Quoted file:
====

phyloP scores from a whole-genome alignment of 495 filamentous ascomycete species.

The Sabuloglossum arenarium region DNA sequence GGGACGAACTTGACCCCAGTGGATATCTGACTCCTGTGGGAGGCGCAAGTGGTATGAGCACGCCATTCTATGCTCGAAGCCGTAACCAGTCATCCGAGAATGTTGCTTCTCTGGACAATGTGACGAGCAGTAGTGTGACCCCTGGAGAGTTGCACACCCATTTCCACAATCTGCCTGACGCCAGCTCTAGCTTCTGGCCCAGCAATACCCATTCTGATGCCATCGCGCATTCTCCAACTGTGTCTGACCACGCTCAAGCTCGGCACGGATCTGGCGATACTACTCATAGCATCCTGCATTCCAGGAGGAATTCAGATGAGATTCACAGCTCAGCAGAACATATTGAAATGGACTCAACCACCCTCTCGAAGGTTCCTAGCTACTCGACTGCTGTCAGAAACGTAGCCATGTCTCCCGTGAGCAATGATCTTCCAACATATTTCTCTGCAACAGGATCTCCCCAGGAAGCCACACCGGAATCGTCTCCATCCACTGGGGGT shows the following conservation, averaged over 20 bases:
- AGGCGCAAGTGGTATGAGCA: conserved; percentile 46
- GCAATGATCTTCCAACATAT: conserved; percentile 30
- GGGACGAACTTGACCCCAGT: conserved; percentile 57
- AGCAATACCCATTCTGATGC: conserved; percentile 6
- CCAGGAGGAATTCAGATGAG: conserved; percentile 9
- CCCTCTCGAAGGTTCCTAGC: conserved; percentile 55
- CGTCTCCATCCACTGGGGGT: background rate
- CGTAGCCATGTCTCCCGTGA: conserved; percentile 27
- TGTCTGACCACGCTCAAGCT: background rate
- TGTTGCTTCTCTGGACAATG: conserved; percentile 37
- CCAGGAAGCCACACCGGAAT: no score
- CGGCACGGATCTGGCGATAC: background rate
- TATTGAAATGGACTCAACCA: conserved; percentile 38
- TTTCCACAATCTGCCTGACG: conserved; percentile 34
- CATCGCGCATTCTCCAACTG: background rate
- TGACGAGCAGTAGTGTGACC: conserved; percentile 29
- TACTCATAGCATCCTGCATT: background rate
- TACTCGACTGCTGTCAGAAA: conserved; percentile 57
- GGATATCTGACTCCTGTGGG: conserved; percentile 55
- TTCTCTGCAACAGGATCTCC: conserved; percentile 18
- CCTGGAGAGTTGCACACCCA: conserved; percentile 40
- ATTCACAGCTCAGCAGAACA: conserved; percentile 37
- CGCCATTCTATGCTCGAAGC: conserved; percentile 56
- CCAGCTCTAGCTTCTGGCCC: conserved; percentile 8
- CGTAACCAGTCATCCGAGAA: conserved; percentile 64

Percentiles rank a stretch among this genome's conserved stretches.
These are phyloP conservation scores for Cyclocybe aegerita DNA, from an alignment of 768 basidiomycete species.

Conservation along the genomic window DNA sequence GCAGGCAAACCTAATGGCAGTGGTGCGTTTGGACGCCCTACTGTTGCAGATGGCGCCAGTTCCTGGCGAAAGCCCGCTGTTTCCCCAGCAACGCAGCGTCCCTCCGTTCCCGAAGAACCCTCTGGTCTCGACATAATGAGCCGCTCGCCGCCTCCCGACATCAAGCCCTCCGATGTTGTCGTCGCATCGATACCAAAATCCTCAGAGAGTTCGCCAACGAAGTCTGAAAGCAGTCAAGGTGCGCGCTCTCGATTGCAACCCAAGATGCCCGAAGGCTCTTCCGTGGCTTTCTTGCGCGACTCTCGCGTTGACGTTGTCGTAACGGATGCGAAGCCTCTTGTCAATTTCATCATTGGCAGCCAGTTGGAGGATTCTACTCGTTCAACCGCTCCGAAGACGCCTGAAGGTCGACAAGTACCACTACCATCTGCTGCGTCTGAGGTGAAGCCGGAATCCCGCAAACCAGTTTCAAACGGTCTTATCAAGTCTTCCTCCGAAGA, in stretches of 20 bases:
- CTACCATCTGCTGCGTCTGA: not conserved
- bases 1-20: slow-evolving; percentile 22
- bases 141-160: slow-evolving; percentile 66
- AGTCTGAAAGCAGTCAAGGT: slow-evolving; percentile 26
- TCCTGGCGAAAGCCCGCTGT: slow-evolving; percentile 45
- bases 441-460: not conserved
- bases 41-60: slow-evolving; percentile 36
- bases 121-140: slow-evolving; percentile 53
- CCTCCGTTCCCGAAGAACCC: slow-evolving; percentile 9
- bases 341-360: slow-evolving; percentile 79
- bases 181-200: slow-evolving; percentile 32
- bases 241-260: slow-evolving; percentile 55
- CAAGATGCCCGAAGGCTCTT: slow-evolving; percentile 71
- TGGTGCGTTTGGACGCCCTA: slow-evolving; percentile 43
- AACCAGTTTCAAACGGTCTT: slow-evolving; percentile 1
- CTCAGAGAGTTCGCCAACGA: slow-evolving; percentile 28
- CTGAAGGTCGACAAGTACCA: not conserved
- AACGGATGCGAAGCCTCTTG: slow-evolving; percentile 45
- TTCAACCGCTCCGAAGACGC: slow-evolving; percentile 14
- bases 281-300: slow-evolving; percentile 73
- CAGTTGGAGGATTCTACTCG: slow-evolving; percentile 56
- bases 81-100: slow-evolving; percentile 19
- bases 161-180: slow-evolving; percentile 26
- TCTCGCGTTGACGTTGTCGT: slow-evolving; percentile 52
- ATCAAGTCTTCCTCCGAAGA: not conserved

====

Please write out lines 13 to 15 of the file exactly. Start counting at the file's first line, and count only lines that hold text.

- CCAGGAAGCCACACCGGAAT: no score
- CGGCACGGATCTGGCGATAC: background rate
- TATTGAAATGGACTCAACCA: conserved; percentile 38